Here’s why fans who hate Ron for leaving Harry and Hermione in Harry Potter And The Deathly Hallows: Part 1 are wrong. The Harry Potter franchise’s climactic finale aired in two parts, based on J.K. Rowling’s book of the same name. In the last movie, Harry (Daniel Radcliffe) teams up with Ron Weasley (Rupert Grint) and Hermione Granger (Emma Watson) to hunt down and destroy the remaining Horcruxes—the key to the wizarding world finally defeating Lord Voldemort (Ralph Fiennes) once and for all.

When Voldemort created the seven Horcruxes, he was on a quest to achieve immortality. A Horcrux is an object with a hidden fragment of a wizard or witch’s soul, and making one requires the combination of murder and a “horrific act“, which J.K. Rowling herself keeps hidden in her books. They are usually wicked objects that have a nasty influence on anyone carrying it—except for Harry himself, who accidentally became Voldemort’s seventh Horcrux when he tried to kill him as a baby. In Harry Potter And The Deathly Hallows: Part 1, the trio of wizards must carry Salazar Slytherin’s locket as they continue their journey to find the other Horcruxes, as they are temporarily unable to destroy the artifact. This evil locket is one of the main reasons Rupert Grint’s character left in the movie.

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After the trio snatches the Slytherin locket from Dolores Umbridge (Imelda Staunton) in the Ministry of Magic, they disapparate into a forest. Something goes wrong during the apparition and Ron’s arm gets badly wounded. Not only are they unable to apparate before Ron heals, but they also discover they can’t destroy the locket. Ron carries it around his neck, which enhances his feelings of insecurity and inferiority, leading to an irrational jealousy of his two best friends’ close relationship. On top of that, Ron was the only one who had a family to worry about at that point in the series, during a time when Voldemort was targeting everyone who wasn’t a pureblood Death Eater. Harry didn’t have any parents, and Hermione had used Obliviate on her parents in a heartbreaking scene, in order to protect them. Ron is left obsessing over the radio transmissions every night, expecting to hear Weasleys on the ever-growing list of dead wizards.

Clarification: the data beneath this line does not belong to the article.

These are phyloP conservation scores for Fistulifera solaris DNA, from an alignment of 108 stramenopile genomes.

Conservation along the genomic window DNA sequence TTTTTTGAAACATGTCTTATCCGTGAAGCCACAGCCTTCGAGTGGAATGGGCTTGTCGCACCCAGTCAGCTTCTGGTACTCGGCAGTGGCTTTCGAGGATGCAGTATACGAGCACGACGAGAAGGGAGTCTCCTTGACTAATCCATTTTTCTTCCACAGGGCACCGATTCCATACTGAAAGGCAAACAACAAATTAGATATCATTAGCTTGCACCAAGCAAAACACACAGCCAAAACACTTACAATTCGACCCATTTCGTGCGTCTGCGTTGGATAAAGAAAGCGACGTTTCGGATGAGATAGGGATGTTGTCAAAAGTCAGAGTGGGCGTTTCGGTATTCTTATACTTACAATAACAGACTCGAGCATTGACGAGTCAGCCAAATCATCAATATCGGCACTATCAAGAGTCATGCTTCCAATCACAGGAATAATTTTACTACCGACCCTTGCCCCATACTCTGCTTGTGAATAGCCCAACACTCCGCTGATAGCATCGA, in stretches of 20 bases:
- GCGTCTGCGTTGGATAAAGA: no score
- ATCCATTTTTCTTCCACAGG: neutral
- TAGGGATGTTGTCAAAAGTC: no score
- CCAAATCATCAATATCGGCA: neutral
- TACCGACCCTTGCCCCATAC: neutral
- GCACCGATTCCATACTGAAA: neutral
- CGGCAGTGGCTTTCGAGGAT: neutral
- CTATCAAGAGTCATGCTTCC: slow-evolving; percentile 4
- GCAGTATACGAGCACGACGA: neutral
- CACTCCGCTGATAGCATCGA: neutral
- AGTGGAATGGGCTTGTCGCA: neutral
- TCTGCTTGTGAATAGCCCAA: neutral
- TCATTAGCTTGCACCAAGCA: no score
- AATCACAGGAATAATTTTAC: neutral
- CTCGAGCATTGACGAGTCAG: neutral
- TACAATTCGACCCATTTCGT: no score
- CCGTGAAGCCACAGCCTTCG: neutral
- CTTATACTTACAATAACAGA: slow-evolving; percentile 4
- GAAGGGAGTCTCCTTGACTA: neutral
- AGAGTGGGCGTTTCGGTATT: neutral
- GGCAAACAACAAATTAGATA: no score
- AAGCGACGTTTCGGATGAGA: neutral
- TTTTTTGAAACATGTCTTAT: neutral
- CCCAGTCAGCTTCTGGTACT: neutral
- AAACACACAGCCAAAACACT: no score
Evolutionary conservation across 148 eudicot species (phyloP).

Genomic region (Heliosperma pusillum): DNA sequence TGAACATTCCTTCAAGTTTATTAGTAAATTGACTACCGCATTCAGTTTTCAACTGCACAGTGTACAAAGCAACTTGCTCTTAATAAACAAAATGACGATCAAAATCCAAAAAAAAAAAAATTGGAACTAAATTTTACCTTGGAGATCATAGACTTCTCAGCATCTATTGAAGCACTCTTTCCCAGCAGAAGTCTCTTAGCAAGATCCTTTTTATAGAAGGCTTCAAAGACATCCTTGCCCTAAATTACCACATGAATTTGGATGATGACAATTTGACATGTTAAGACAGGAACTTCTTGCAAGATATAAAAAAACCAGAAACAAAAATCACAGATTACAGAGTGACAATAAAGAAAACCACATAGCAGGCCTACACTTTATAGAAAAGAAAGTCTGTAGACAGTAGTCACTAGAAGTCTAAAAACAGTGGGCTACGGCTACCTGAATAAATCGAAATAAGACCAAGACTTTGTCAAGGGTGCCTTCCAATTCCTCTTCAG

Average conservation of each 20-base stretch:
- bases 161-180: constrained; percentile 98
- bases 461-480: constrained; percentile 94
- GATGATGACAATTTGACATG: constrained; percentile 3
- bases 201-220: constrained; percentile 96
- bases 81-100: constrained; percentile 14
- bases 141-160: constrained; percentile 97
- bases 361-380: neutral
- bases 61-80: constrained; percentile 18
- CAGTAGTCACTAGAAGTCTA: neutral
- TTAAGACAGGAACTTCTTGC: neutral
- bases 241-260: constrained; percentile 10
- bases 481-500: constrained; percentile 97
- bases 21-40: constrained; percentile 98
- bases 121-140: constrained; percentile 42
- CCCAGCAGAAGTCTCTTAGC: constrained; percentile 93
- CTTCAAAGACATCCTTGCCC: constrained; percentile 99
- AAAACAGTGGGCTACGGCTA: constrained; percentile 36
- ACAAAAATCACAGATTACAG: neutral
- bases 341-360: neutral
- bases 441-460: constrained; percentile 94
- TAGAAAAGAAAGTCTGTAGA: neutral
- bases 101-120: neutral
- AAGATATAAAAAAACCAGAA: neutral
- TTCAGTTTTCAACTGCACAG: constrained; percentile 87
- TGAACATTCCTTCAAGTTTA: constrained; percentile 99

Throughout the Harry Potter saga, Ron struggled with showing his feelings to Hermione—much like she did, as well. But most importantly, he was always by the side of “the boy who lived,” who was always the center of attention; be it positive or negative. So for all his Hogwarts years, Ron struggled with insecure feelings of inferiority towards “the chosen one”, which were likely not made any easier by Hermione dwarfing both of them in intelligence and skill.

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Perhaps the most valuable detail to Ron’s exit in The Deathly Hallows is the fact that he comes back. He saves Harry’s life and retrieves the sword of Godric Gryffindor, which they use to destroy the locket. Harry uses Parseltongue to open the locket, and it lashes out at Ron, showing him his worst fears, screaming insults and cruel words meant to break him. Even at this moment Ron knows what to do, ignoring his fears and destroying the locket. This moment in Harry Potter And The Deathly Hallows: Part 1 shows a general truth about Ron: that although not the obvious hero, Ron always proves he is a true Gryffindor, remaining brave and ever-loyal to his friends.

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